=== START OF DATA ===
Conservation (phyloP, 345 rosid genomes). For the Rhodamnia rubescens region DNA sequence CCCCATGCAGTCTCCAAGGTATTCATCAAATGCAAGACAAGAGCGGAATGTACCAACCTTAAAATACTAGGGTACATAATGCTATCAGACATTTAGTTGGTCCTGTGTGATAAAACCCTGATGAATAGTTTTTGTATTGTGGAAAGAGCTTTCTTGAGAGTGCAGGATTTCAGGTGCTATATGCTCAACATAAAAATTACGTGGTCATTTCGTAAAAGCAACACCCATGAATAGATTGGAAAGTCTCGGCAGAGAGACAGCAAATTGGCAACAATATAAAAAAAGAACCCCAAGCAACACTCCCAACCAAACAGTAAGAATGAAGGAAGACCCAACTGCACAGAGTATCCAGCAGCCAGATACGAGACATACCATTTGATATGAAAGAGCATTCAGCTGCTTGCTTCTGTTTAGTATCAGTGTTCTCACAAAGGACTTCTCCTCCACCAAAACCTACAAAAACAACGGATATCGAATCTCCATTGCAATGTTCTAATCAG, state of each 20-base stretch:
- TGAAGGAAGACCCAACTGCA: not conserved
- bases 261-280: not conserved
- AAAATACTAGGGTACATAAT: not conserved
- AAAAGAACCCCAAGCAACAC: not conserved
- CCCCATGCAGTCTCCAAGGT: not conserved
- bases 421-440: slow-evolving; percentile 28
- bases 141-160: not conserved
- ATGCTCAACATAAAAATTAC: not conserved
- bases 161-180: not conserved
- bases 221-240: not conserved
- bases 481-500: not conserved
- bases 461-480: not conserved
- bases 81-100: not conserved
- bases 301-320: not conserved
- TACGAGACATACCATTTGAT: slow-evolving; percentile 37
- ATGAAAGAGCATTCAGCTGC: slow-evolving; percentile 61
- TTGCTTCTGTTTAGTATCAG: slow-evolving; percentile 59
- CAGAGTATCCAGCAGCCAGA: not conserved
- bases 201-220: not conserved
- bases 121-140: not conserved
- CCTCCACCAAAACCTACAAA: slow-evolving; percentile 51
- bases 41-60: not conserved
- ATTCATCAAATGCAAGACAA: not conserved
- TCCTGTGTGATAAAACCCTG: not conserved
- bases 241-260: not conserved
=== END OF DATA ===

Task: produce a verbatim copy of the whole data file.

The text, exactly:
Conservation (phyloP, 345 rosid genomes). For the Rhodamnia rubescens region DNA sequence CCCCATGCAGTCTCCAAGGTATTCATCAAATGCAAGACAAGAGCGGAATGTACCAACCTTAAAATACTAGGGTACATAATGCTATCAGACATTTAGTTGGTCCTGTGTGATAAAACCCTGATGAATAGTTTTTGTATTGTGGAAAGAGCTTTCTTGAGAGTGCAGGATTTCAGGTGCTATATGCTCAACATAAAAATTACGTGGTCATTTCGTAAAAGCAACACCCATGAATAGATTGGAAAGTCTCGGCAGAGAGACAGCAAATTGGCAACAATATAAAAAAAGAACCCCAAGCAACACTCCCAACCAAACAGTAAGAATGAAGGAAGACCCAACTGCACAGAGTATCCAGCAGCCAGATACGAGACATACCATTTGATATGAAAGAGCATTCAGCTGCTTGCTTCTGTTTAGTATCAGTGTTCTCACAAAGGACTTCTCCTCCACCAAAACCTACAAAAACAACGGATATCGAATCTCCATTGCAATGTTCTAATCAG, state of each 20-base stretch:
- TGAAGGAAGACCCAACTGCA: not conserved
- bases 261-280: not conserved
- AAAATACTAGGGTACATAAT: not conserved
- AAAAGAACCCCAAGCAACAC: not conserved
- CCCCATGCAGTCTCCAAGGT: not conserved
- bases 421-440: slow-evolving; percentile 28
- bases 141-160: not conserved
- ATGCTCAACATAAAAATTAC: not conserved
- bases 161-180: not conserved
- bases 221-240: not conserved
- bases 481-500: not conserved
- bases 461-480: not conserved
- bases 81-100: not conserved
- bases 301-320: not conserved
- TACGAGACATACCATTTGAT: slow-evolving; percentile 37
- ATGAAAGAGCATTCAGCTGC: slow-evolving; percentile 61
- TTGCTTCTGTTTAGTATCAG: slow-evolving; percentile 59
- CAGAGTATCCAGCAGCCAGA: not conserved
- bases 201-220: not conserved
- bases 121-140: not conserved
- CCTCCACCAAAACCTACAAA: slow-evolving; percentile 51
- bases 41-60: not conserved
- ATTCATCAAATGCAAGACAA: not conserved
- TCCTGTGTGATAAAACCCTG: not conserved
- bases 241-260: not conserved